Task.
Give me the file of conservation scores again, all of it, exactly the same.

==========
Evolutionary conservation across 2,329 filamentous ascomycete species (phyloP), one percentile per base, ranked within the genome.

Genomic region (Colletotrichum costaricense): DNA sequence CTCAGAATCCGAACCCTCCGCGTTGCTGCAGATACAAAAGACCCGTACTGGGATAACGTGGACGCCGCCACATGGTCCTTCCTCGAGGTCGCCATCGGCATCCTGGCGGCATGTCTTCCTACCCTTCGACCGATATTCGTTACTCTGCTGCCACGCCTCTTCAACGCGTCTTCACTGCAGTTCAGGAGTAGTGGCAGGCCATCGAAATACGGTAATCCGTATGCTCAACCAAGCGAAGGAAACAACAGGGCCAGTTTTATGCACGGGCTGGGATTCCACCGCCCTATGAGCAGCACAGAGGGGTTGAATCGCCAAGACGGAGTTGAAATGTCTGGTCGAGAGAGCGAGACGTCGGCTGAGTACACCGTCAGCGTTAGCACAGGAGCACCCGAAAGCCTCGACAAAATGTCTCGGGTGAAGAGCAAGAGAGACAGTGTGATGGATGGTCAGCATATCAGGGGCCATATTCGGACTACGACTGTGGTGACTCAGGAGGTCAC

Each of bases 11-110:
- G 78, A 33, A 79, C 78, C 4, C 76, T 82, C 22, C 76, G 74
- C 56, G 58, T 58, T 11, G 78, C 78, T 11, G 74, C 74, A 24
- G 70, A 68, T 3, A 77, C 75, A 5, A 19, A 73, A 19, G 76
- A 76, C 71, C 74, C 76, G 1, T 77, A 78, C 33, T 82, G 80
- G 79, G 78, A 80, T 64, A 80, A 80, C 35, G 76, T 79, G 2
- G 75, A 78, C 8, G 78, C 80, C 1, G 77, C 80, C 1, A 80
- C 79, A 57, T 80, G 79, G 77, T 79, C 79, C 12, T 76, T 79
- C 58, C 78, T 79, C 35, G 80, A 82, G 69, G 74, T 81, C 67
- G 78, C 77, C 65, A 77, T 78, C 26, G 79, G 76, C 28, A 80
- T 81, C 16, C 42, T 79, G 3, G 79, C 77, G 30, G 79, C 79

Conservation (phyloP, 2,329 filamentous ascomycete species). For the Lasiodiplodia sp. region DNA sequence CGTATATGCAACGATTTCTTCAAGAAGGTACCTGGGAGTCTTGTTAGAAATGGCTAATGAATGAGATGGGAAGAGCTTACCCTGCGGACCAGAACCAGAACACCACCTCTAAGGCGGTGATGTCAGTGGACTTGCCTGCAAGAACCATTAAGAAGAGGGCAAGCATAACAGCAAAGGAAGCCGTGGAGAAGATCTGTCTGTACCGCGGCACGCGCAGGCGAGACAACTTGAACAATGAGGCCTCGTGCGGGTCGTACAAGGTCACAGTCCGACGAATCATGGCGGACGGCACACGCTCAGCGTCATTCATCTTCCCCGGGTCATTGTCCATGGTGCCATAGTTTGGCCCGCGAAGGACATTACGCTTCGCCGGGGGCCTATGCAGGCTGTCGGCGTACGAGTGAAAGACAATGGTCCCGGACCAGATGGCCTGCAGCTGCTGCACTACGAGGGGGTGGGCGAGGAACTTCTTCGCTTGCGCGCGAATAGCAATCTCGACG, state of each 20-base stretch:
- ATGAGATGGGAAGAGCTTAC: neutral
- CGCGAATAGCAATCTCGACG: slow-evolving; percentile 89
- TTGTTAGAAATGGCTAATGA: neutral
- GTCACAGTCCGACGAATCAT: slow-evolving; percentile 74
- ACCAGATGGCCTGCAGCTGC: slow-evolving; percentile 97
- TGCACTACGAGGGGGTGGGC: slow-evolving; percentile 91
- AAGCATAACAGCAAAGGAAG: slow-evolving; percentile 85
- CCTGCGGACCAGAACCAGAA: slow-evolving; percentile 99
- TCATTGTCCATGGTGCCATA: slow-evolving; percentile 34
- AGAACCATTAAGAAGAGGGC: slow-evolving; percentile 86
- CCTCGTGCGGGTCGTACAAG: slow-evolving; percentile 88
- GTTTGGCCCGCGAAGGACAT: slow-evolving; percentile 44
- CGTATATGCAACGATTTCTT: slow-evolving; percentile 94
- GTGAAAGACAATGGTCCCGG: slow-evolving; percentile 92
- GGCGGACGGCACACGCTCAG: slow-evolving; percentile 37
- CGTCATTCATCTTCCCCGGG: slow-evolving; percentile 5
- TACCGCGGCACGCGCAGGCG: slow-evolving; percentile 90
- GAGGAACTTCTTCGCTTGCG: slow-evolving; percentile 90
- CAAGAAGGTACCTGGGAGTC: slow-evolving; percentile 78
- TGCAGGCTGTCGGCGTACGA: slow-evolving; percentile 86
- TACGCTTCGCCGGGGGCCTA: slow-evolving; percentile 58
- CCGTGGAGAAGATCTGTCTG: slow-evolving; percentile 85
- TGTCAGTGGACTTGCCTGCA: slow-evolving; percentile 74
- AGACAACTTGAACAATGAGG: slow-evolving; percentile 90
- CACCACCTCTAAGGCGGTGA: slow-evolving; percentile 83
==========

Evolutionary conservation across 2,329 filamentous ascomycete species (phyloP), one percentile per base, ranked within the genome.

Genomic region (Colletotrichum costaricense): DNA sequence CTCAGAATCCGAACCCTCCGCGTTGCTGCAGATACAAAAGACCCGTACTGGGATAACGTGGACGCCGCCACATGGTCCTTCCTCGAGGTCGCCATCGGCATCCTGGCGGCATGTCTTCCTACCCTTCGACCGATATTCGTTACTCTGCTGCCACGCCTCTTCAACGCGTCTTCACTGCAGTTCAGGAGTAGTGGCAGGCCATCGAAATACGGTAATCCGTATGCTCAACCAAGCGAAGGAAACAACAGGGCCAGTTTTATGCACGGGCTGGGATTCCACCGCCCTATGAGCAGCACAGAGGGGTTGAATCGCCAAGACGGAGTTGAAATGTCTGGTCGAGAGAGCGAGACGTCGGCTGAGTACACCGTCAGCGTTAGCACAGGAGCACCCGAAAGCCTCGACAAAATGTCTCGGGTGAAGAGCAAGAGAGACAGTGTGATGGATGGTCAGCATATCAGGGGCCATATTCGGACTACGACTGTGGTGACTCAGGAGGTCAC

Each of bases 11-110:
- G 78, A 33, A 79, C 78, C 4, C 76, T 82, C 22, C 76, G 74
- C 56, G 58, T 58, T 11, G 78, C 78, T 11, G 74, C 74, A 24
- G 70, A 68, T 3, A 77, C 75, A 5, A 19, A 73, A 19, G 76
- A 76, C 71, C 74, C 76, G 1, T 77, A 78, C 33, T 82, G 80
- G 79, G 78, A 80, T 64, A 80, A 80, C 35, G 76, T 79, G 2
- G 75, A 78, C 8, G 78, C 80, C 1, G 77, C 80, C 1, A 80
- C 79, A 57, T 80, G 79, G 77, T 79, C 79, C 12, T 76, T 79
- C 58, C 78, T 79, C 35, G 80, A 82, G 69, G 74, T 81, C 67
- G 78, C 77, C 65, A 77, T 78, C 26, G 79, G 76, C 28, A 80
- T 81, C 16, C 42, T 79, G 3, G 79, C 77, G 30, G 79, C 79

Conservation (phyloP, 2,329 filamentous ascomycete species). For the Lasiodiplodia sp. region DNA sequence CGTATATGCAACGATTTCTTCAAGAAGGTACCTGGGAGTCTTGTTAGAAATGGCTAATGAATGAGATGGGAAGAGCTTACCCTGCGGACCAGAACCAGAACACCACCTCTAAGGCGGTGATGTCAGTGGACTTGCCTGCAAGAACCATTAAGAAGAGGGCAAGCATAACAGCAAAGGAAGCCGTGGAGAAGATCTGTCTGTACCGCGGCACGCGCAGGCGAGACAACTTGAACAATGAGGCCTCGTGCGGGTCGTACAAGGTCACAGTCCGACGAATCATGGCGGACGGCACACGCTCAGCGTCATTCATCTTCCCCGGGTCATTGTCCATGGTGCCATAGTTTGGCCCGCGAAGGACATTACGCTTCGCCGGGGGCCTATGCAGGCTGTCGGCGTACGAGTGAAAGACAATGGTCCCGGACCAGATGGCCTGCAGCTGCTGCACTACGAGGGGGTGGGCGAGGAACTTCTTCGCTTGCGCGCGAATAGCAATCTCGACG, state of each 20-base stretch:
- ATGAGATGGGAAGAGCTTAC: neutral
- CGCGAATAGCAATCTCGACG: slow-evolving; percentile 89
- TTGTTAGAAATGGCTAATGA: neutral
- GTCACAGTCCGACGAATCAT: slow-evolving; percentile 74
- ACCAGATGGCCTGCAGCTGC: slow-evolving; percentile 97
- TGCACTACGAGGGGGTGGGC: slow-evolving; percentile 91
- AAGCATAACAGCAAAGGAAG: slow-evolving; percentile 85
- CCTGCGGACCAGAACCAGAA: slow-evolving; percentile 99
- TCATTGTCCATGGTGCCATA: slow-evolving; percentile 34
- AGAACCATTAAGAAGAGGGC: slow-evolving; percentile 86
- CCTCGTGCGGGTCGTACAAG: slow-evolving; percentile 88
- GTTTGGCCCGCGAAGGACAT: slow-evolving; percentile 44
- CGTATATGCAACGATTTCTT: slow-evolving; percentile 94
- GTGAAAGACAATGGTCCCGG: slow-evolving; percentile 92
- GGCGGACGGCACACGCTCAG: slow-evolving; percentile 37
- CGTCATTCATCTTCCCCGGG: slow-evolving; percentile 5
- TACCGCGGCACGCGCAGGCG: slow-evolving; percentile 90
- GAGGAACTTCTTCGCTTGCG: slow-evolving; percentile 90
- CAAGAAGGTACCTGGGAGTC: slow-evolving; percentile 78
- TGCAGGCTGTCGGCGTACGA: slow-evolving; percentile 86
- TACGCTTCGCCGGGGGCCTA: slow-evolving; percentile 58
- CCGTGGAGAAGATCTGTCTG: slow-evolving; percentile 85
- TGTCAGTGGACTTGCCTGCA: slow-evolving; percentile 74
- AGACAACTTGAACAATGAGG: slow-evolving; percentile 90
- CACCACCTCTAAGGCGGTGA: slow-evolving; percentile 83